Sometimes a teacher chooses between honesty and kindness. Even if you accept that your standards may be flawed or your expectations erroneous, the paper before you seems unsatisfactory and, to be true to yourself and what you feel you know, you have to criticize.
I worry about being cruel but worry just as much about being so gentle I deny students the instruction I’m charged to give. Shall I praise the best elements in their writing when growth means seeing what they might do and aren’t doing? Should I show them how I’d reword a sentence or beef-up a paragraph when they may see those edits as my egotism and/or their humiliation?
Teachers know all about “Teachable moments,” sunlight and shadow shifting suddenly to illuminate new ground. Unfortunately, those moments are too rare.
Before Siddhartha became the Buddha, one of his early gurus said, “You may stay here with me,” and promised, “a wise man can soon dwell in his teacher’s knowledge and experience it directly for himself.”
I sometimes wonder if teaching is magic, the impossible act of one person beaming understanding to another. When a student compliments my writing instruction, my mind translates, “You’ve become more confident of your skills, and that confidence has led to experimentation and discovery.” I can perhaps communicate my practices, but those are largely tricks—how to avoid the passive voice, methods of breaking a big topic down into thoughtfully sequenced parts, exploiting words, images, and metaphors other people overlook. But the students have to do something with those tricks.
Siddhartha left his early guru. The future Buddha determined that, though he had mastered his teacher’s practices and understood the guru’s rationale, Siddhartha’s own questions remained. The answers lay within Siddhartha, and he would not find them in any teacher’s mind.
For me, the desire to learn is the most important requirement for learning, and I’m grateful people want me to teach them. Wary students—the distrustful, disgruntled, disdainful ones—may have understandable reasons for feeling as they do, but their attitude sometimes assures their stagnation. They can’t see or won’t acknowledge differences between their writing and models. They are reluctant to try any new technique I suggest. My honesty falls on deaf ears or, more accurately, ears plugged by fingers and distracted by steady humming. In those cases, even my kindness doesn’t penetrate. I’m irrelevant.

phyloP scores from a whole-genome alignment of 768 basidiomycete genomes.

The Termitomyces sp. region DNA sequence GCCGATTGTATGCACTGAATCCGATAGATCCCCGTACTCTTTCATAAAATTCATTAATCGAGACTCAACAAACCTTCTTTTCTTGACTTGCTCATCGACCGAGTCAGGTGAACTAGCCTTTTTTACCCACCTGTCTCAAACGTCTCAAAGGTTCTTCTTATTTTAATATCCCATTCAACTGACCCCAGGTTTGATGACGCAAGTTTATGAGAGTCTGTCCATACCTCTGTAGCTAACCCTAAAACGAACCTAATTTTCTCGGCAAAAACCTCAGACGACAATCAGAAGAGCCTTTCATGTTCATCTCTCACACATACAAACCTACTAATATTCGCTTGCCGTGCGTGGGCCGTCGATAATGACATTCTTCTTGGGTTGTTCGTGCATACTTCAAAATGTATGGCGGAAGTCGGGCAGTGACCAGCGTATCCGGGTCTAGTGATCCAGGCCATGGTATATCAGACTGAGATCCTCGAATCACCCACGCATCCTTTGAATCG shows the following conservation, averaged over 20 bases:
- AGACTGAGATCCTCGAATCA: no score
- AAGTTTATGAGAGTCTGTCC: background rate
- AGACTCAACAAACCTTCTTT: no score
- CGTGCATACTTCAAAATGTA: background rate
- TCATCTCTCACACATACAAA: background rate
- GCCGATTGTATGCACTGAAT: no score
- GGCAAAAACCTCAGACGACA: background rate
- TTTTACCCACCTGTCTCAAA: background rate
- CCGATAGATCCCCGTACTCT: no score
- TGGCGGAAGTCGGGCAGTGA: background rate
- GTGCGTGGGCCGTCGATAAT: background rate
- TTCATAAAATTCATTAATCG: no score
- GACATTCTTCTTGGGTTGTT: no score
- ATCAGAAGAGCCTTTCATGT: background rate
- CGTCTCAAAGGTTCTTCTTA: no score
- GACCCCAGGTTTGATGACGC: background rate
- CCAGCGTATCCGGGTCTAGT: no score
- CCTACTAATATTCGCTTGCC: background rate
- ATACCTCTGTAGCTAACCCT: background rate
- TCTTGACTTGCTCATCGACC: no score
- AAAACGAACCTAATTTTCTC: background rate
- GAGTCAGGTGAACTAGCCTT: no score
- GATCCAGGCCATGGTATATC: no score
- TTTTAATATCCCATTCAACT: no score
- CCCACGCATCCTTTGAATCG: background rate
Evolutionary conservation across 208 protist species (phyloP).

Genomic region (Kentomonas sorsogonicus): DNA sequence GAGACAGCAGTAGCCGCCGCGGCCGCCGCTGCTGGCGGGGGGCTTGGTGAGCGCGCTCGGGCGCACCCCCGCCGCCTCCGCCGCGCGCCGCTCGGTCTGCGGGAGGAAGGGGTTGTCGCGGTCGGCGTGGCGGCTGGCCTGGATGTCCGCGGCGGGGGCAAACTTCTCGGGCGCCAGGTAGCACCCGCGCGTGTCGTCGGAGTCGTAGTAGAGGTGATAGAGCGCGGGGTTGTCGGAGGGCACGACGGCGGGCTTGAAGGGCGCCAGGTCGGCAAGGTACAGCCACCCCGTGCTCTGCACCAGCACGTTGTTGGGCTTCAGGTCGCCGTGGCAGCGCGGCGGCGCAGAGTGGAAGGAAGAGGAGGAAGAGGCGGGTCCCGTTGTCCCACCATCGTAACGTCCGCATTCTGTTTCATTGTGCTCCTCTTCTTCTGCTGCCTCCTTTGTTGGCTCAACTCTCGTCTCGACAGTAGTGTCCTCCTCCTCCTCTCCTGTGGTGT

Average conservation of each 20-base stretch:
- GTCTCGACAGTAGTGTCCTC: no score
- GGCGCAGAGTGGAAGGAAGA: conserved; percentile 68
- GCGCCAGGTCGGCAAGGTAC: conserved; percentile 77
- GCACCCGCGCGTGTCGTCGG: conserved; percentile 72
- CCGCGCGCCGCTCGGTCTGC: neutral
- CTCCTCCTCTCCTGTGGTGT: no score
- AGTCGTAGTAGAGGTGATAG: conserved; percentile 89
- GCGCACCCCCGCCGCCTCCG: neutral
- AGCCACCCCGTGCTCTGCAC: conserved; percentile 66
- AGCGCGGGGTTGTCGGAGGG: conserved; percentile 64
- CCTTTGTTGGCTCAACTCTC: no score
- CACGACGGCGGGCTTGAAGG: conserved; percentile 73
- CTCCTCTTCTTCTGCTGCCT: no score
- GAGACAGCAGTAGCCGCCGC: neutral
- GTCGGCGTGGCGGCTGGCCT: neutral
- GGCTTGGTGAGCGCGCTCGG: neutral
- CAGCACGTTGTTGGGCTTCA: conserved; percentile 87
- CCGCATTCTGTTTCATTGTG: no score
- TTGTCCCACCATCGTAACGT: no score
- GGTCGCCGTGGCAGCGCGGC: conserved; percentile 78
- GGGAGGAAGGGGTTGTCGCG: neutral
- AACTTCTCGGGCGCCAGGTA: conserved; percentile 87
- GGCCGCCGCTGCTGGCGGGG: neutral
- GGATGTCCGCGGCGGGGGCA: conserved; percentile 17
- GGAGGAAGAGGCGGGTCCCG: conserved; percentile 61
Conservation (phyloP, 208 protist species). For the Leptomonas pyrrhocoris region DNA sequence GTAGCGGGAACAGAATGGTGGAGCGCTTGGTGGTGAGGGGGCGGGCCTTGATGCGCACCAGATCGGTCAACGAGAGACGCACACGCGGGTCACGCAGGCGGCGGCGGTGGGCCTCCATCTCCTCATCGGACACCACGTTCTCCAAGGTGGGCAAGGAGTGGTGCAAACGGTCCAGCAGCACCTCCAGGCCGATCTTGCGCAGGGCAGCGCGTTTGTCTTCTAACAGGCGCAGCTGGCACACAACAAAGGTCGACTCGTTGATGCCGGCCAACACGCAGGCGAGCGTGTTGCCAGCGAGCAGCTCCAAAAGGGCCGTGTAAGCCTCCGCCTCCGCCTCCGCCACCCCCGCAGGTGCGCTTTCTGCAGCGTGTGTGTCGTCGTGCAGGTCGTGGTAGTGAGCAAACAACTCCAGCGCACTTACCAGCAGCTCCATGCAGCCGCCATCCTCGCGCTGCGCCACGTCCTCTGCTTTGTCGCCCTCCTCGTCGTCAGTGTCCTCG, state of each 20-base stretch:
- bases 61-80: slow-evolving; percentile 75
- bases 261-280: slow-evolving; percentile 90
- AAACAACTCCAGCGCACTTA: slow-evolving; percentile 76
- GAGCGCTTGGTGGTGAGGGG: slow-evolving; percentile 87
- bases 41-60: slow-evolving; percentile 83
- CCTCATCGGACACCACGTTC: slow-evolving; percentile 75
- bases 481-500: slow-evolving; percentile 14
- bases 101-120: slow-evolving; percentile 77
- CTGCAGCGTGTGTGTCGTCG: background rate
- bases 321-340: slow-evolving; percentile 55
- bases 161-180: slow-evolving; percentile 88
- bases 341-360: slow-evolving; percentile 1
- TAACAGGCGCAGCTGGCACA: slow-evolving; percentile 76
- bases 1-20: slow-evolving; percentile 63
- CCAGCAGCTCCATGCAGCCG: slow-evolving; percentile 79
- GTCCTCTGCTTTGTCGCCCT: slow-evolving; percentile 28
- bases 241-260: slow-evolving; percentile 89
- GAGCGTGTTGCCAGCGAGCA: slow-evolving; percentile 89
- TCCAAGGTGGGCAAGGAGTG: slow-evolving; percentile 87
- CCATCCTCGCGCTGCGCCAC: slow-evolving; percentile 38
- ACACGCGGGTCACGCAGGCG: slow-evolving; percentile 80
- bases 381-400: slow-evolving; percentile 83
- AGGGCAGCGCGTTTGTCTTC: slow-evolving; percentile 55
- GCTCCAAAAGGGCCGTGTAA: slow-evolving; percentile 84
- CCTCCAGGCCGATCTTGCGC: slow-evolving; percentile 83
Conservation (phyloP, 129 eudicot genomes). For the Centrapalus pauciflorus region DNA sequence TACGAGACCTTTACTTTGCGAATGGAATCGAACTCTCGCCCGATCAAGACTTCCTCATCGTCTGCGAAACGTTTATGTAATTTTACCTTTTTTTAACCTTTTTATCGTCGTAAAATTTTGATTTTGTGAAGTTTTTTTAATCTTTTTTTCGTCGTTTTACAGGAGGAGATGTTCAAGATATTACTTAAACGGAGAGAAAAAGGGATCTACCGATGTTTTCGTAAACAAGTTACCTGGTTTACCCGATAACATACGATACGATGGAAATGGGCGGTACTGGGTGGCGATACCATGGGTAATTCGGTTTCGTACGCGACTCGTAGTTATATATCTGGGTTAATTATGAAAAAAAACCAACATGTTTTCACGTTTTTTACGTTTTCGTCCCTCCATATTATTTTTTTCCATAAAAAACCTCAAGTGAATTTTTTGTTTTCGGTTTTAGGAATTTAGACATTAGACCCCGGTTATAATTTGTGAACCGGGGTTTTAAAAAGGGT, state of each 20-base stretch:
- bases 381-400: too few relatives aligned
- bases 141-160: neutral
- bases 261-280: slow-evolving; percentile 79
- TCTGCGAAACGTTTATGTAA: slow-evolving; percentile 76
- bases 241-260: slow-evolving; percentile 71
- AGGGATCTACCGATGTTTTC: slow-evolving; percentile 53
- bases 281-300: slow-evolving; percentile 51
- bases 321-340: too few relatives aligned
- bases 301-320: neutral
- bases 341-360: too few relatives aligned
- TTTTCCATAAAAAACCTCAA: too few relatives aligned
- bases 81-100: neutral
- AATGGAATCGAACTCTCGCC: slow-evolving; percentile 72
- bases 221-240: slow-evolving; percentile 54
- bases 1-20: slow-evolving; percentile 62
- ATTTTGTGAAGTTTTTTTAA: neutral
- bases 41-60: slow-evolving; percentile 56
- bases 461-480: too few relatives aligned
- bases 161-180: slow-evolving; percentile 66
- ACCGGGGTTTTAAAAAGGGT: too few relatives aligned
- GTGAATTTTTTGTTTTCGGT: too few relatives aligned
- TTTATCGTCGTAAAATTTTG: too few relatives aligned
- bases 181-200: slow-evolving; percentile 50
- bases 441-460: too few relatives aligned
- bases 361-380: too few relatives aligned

Yet teaching isn’t as simple as “Listen and you will learn” either. Sometimes students’ perverse desire to disagree isn’t perverse at all but central and necessary. You won’t learn if you aren’t ready, but being too acquiescent can be just as devastating. I once met with a student who wanted to know why she wasn’t making an “A” in my class. I affirmed her writing’s technical expertise but told her that, to develop her thinking, she had to do more than parrot discussion. She needed to offer fresh and independent observations and insights.
Her response: “Okay. I’ll do that, if that’s what you think I should do.”
I can’t teach desire, particularly desire that won’t satisfy for formulas or tricks. You won’t learn without putting every lesson to the test. Listening is important—in Siddhartha’s guru’s terms, only those who attempt to dwell in my knowledge and truly experience it for themselves will learn—but the rest relies on a loopy paradox: a student can only reveal how flawed or erroneous my standards and expectations are by trying them out… while questioning them rigorously… but looking for their truth.
Teachers threatened by “Why?” or “How come?” may have the wrong job. Siddhartha tried many paths before becoming the Buddha.
Good students keep their own questions. I don’t fear being honest when I meet someone who wants to know everything instead of wanting to know what I’m after. Students who credit me with teaching them how to write will probably say later that my lessons came at a vital moment or that I offered some valuable skills. Over time, a former teacher’s influence seems more and more limited, as it should. Teachers are only stops on students’ journeys, and education is their journey. Learning should be greater than teaching because curiosity, the engine of all knowledge and understanding, relies more on students than instructors.
The other day, I overheard a sophomore calling one of my colleagues “A terrible teacher” because he, the sophomore, “didn’t learn anything.” I almost stopped to correct him, to tell him that learning is always a partnership and that, in fact, students may bear greater responsibility for whatever learning does or doesn’t take place.
But I was late for class. I walked on. Honesty, I decided, wouldn’t help. He has to see that perspective for himself, and I didn’t have time to wait around for the kind arrival of a teachable moment.